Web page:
December 10, 2019

Winnipeg
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City boosts Global Climate Strike with 10,000 marchers

The ache of carrying a 64-pound canoe for an hour wasn’t the only thing on Garrett Tremblay’s mind as he portaged in a march for climate action alongside more than 10,000 local activists taking part in the Global Climate Strike on Friday.

"Everyone’s here demonstrating and here I am carrying the canoe, and I thought there was a bit of symmetry and symbolism," said Tremblay, 29. "The portage is often the hardest part [of a canoe trip]."

“Everyone’s here demonstrating and here I am carrying the canoe, and I thought there was a bit of symmetry and symbolism. The portage is often the hardest part [of a canoe trip],” said Garrett Tremblay. (Ruth Bonneville / Winnipeg Free Press)

“Everyone’s here demonstrating and here I am carrying the canoe, and I thought there was a bit of symmetry and symbolism. The portage is often the hardest part [of a canoe trip],” said Garrett Tremblay. (Ruth Bonneville / Winnipeg Free Press)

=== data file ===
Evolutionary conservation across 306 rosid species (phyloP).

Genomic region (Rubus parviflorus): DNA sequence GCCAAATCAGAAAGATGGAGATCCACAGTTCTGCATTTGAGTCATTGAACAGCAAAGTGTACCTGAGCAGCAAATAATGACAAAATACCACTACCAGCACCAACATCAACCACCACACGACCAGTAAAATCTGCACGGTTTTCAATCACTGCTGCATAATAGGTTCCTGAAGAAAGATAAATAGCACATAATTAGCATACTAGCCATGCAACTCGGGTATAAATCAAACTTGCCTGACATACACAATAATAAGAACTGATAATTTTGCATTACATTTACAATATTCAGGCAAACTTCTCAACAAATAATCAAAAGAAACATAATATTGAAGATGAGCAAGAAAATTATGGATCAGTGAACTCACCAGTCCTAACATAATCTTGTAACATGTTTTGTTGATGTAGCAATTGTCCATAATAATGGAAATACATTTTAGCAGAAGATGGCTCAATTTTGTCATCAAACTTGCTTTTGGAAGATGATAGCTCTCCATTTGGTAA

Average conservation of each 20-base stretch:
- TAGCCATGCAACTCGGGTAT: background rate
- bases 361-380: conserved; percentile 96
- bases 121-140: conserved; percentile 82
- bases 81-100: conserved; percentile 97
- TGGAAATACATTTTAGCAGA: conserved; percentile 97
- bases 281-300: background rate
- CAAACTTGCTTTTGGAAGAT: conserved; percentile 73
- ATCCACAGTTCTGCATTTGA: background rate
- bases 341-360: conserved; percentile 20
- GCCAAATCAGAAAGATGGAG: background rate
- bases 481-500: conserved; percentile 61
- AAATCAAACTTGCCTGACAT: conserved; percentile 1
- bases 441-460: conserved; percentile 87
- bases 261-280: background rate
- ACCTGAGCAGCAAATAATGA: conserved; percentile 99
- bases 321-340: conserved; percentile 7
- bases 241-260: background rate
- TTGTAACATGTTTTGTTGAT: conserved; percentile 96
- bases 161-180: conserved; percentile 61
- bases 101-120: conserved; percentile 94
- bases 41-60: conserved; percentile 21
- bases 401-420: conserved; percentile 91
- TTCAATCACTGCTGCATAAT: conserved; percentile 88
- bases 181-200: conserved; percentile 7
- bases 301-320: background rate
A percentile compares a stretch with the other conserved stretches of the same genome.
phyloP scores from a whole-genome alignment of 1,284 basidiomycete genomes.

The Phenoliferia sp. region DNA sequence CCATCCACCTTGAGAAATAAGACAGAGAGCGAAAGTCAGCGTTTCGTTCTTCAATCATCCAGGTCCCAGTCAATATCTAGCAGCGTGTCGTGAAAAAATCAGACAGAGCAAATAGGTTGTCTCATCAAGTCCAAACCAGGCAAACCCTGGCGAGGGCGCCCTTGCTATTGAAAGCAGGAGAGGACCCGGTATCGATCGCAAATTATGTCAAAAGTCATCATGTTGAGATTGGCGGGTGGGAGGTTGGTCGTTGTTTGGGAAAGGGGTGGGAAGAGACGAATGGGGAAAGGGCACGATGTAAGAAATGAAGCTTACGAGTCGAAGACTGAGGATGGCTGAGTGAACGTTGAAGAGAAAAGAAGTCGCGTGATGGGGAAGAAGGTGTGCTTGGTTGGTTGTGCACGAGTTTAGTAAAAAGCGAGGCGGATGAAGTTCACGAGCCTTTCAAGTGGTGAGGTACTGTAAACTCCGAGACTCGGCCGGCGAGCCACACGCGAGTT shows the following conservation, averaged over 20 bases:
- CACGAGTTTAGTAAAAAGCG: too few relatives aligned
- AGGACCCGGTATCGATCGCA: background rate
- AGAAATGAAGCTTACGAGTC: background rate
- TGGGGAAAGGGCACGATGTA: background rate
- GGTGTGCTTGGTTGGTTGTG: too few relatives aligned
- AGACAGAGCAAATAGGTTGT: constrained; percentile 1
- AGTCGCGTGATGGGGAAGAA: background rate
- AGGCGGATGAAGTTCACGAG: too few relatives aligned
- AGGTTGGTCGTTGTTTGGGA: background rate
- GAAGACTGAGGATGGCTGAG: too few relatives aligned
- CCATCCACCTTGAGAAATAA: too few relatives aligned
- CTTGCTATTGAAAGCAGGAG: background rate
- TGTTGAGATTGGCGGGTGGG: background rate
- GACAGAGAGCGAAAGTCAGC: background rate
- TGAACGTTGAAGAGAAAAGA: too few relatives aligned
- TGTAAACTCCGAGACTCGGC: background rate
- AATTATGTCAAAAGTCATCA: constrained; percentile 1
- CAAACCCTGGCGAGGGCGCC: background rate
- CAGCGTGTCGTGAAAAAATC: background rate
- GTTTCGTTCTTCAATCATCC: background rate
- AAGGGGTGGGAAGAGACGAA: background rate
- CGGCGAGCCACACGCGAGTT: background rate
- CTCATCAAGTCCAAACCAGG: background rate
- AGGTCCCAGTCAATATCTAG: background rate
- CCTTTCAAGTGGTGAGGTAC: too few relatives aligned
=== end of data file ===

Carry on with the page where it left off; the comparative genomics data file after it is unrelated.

Students, teachers and parents with strollers, among other adult allies, spent Friday afternoon participating in a peaceful protest outside the Manitoba Legislature.

PC CAUCUS MISSES THE MARCH

Sustainable Development Minister Rochelle Squires did not attend Friday’s global climate strike at the legislative grounds – nor did anyone in the Progressive Conservative caucus it seems.

“Today was about the youth and having their voices heard. And our government is always listening to the youth,” Squires said in an interview when asked if there was Tory representation at the event.